Now that Donald Trump has managed — against the odds and much to the chagrin of ‘war party’ loyalists — to become the Republican Party’s nominee in the Presidential election to be held in November, it is worth considering what a Trump presidency would mean. Here are some preliminary thoughts.
First, I expect that with the Primary campaign out of the way Trump will start to downplay some of the most hare-brained ideas he has spouted to date, such as building a giant wall along the US-Mexico border and banning all Muslims from entering the US. It’s unlikely that these wildly foolish ideas will ever be turned into actual policies, and in any case even if President Trump tried to implement them it’s unlikely that he would obtain the required parliamentary approval.
Second, I doubt that President Trump would go ahead with his threat to implement hefty tariffs on imports from China, because I don’t think he is stupid enough to believe that imposing such restrictions on international trade could possibly benefit the US economy. My guess is that when he uttered the protectionist nonsense he was pandering to voters who are struggling economically and willing to believe that their problems could be quickly fixed by someone capable of doing smart trade deals with other world leaders. But if I am over-estimating his acumen and he genuinely believes what he is saying on this matter, then President Trump would effectively be pushing for similar trade barriers to the ones that helped make the Great Depression greater than it would otherwise have been.
As an aside, just because someone relentlessly promotes himself as a great deal-maker, doesn’t mean he actually is. Also, the problems facing the US have almost nothing to do with poor deal-making in the past and could not be solved by good deal-making in the future.
Third, I doubt that the result of the November Presidential election will have a big effect on the US economy. The way things are shaping up, whoever gets elected this November will end up presiding over a sluggish economy at best and a severe recession at worst. This is baked into the cake due to what the Fed and the government have already done.
Furthermore, both Trump and Clinton appear to be completely clueless regarding the causes of the economic problems facing the US, which means that economically-constructive policy changes are unlikely over the years immediately ahead irrespective of the election result. For example, Trump has expressed a liking for currency depreciation and artificially-low interest rates, which means that he is a supporter of the Fed’s current course of action even though he would prefer to have a Fed Chief who called himself/herself a Republican. Trump has also said that he would leave the major entitlement programs alone, even though these programs encompass tens of trillions of dollars of unfunded liabilities.
Fourth, it currently isn’t clear that any major financial market will have an advantage or disadvantage depending on who is victorious in November. For example, regardless of who wins in November it’s likely that evidence of an inflation problem will be more obvious during 2017-2018 than it is today, resulting in higher bond yields (lower bond prices). For another example, how the stock market performs from 2017 onward will depend to a larger extent on what happens over the next 6 months than on the election result. In particular, a decline in the S&P500 to below 1600 this year could set the stage for a strong stock market thereafter. For a third example, gold is probably going to be a good investment over the next few years due to the combination of declining real interest rates, rising inflation expectations and problems in the banking industry. This will be the case whether the President’s name is Trump or Clinton.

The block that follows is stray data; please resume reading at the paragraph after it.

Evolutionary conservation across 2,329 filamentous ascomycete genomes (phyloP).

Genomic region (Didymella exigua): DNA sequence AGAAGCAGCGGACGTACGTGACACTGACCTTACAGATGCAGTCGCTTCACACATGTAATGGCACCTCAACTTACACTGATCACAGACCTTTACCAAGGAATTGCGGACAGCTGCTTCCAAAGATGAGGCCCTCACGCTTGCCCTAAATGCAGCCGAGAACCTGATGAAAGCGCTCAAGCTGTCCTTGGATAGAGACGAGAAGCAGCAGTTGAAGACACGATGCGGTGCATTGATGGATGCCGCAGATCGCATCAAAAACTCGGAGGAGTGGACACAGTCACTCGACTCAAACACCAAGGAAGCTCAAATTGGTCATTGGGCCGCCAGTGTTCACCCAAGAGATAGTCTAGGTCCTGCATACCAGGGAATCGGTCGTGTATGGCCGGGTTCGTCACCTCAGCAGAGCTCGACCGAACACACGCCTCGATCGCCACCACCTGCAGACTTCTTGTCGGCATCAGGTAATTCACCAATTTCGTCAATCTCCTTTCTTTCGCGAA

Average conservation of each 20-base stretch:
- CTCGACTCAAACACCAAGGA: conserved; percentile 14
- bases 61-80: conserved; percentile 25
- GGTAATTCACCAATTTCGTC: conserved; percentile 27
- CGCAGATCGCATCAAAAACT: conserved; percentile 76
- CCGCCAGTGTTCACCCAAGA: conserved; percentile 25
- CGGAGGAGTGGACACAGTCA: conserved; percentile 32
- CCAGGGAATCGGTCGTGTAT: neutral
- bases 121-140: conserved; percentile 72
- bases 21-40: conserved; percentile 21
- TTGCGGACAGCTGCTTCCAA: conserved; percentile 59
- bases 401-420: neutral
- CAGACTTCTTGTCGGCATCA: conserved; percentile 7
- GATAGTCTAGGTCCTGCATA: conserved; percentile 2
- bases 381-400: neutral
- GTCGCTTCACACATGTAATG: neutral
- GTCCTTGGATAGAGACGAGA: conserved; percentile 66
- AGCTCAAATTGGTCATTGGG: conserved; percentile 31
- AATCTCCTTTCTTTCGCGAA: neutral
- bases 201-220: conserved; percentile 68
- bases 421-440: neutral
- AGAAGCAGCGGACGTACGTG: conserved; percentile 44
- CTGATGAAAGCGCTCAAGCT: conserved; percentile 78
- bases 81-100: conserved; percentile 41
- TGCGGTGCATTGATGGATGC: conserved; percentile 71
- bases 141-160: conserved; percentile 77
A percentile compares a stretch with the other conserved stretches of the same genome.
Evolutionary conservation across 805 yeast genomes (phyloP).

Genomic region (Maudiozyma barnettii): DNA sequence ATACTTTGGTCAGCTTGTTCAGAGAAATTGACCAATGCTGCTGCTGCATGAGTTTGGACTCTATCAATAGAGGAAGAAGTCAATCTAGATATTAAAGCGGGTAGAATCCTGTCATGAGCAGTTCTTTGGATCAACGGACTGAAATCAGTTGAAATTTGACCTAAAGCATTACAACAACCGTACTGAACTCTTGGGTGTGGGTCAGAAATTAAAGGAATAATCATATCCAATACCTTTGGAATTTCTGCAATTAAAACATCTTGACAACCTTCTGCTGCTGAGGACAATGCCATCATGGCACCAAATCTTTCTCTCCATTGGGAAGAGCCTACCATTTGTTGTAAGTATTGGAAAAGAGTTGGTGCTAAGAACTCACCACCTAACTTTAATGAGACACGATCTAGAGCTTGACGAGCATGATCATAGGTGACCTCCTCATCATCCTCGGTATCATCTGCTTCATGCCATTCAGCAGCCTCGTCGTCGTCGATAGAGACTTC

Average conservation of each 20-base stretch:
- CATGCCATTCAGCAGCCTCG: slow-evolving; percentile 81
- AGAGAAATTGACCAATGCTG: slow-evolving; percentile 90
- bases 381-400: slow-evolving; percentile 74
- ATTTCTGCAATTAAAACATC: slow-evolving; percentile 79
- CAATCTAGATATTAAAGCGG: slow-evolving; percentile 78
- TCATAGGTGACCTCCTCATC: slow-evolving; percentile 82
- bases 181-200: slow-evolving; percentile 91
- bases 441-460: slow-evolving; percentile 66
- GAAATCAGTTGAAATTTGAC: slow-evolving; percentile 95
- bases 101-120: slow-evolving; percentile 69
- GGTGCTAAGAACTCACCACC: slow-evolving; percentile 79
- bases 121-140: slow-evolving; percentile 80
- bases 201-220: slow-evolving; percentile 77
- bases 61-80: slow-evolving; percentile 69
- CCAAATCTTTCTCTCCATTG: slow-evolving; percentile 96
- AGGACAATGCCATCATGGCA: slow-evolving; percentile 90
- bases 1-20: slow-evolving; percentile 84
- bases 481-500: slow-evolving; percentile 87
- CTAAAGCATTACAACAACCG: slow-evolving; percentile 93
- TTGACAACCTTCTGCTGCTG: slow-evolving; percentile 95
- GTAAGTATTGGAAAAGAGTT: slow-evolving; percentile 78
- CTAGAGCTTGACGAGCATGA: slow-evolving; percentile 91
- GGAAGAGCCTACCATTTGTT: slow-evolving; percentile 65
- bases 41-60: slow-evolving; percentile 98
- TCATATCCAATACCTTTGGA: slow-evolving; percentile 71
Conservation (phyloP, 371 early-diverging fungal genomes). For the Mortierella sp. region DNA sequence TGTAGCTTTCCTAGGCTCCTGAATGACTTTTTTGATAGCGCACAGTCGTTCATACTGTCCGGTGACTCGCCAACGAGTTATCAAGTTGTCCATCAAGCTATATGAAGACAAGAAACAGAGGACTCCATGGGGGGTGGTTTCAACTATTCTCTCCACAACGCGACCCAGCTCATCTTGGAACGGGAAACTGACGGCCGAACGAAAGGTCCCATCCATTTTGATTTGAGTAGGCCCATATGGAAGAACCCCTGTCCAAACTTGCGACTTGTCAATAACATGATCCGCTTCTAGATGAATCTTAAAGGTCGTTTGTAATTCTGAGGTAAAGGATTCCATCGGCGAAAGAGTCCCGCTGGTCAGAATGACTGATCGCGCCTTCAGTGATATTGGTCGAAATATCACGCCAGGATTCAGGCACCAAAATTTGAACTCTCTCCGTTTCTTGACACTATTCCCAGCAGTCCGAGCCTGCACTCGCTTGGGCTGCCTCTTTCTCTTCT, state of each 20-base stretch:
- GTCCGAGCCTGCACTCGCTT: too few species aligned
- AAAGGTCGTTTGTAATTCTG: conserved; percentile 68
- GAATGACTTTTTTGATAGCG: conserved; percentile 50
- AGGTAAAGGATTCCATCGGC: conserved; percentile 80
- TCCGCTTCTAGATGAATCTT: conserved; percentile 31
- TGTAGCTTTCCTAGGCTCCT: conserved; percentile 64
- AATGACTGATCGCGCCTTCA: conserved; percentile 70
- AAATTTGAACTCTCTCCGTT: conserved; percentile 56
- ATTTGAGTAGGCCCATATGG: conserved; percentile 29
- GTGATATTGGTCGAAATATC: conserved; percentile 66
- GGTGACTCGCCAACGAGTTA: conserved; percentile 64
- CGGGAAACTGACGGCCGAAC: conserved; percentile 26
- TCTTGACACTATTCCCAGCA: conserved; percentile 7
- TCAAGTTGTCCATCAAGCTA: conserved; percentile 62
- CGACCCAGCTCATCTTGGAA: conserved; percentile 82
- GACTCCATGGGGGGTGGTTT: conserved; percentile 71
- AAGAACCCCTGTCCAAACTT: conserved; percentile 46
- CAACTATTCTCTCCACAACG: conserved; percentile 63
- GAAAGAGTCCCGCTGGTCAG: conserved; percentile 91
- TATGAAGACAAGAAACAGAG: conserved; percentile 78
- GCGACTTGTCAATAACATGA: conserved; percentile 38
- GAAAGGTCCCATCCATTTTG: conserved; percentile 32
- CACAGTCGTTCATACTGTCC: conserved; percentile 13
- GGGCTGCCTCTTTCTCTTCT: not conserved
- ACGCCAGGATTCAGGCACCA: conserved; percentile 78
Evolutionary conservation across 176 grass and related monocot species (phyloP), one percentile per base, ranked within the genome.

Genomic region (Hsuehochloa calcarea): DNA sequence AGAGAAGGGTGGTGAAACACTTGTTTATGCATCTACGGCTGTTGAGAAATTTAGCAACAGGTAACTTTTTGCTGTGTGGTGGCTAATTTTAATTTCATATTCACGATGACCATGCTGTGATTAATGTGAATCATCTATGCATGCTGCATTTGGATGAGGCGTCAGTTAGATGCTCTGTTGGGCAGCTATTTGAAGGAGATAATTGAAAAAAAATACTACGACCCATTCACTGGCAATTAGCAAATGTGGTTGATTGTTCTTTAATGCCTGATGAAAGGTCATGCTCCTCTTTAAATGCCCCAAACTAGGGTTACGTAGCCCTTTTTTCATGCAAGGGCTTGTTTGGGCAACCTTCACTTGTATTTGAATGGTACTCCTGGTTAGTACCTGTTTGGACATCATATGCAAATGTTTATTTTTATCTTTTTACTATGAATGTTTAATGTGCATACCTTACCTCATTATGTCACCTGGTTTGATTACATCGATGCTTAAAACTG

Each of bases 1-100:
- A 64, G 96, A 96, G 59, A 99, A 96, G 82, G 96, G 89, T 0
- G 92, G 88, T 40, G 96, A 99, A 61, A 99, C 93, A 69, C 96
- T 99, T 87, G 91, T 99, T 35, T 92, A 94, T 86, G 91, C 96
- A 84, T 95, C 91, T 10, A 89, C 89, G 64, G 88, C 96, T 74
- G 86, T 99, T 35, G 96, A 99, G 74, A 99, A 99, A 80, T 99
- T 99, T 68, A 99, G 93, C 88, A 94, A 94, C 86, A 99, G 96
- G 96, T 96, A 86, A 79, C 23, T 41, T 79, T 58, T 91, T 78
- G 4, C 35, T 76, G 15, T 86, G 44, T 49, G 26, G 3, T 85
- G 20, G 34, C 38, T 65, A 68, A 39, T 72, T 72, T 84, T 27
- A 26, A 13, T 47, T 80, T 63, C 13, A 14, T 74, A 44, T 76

Fifth, based on what has been said by the two candidates and on Hillary Clinton’s actions during her long stretch as a Washington insider, every advocate of peace should be hoping for a Trump victory in November. The reason is that a vote for Clinton is a vote for the foreign-policy status quo, which means a vote for more humanitarian disasters and strategic blunders along the lines of the Iraq War, the destruction of Libya, the aggressive deployment of predator drones that kill far more innocent people than people who pose a genuine threat, the intervention in Ukraine that needlessly and recklessly brought the US into conflict with Russia, the inadvertent creation and arming of ISIS, and the haphazard bombing of Syria. Based on what he has said on the campaign trail, a vote for Trump would be a vote for foreign policy that was less concerned about regime change, less eager to intervene militarily in the affairs of other countries, and generally less offensive (in both meanings of the word).
Summing up, a Trump presidency would probably be a significant plus in the area of foreign policy (considering the alternative), but there isn’t a good reason to expect that the US economy and financial markets would fare any better or worse under Trump than they would under Clinton. At least, there isn’t a good reason yet.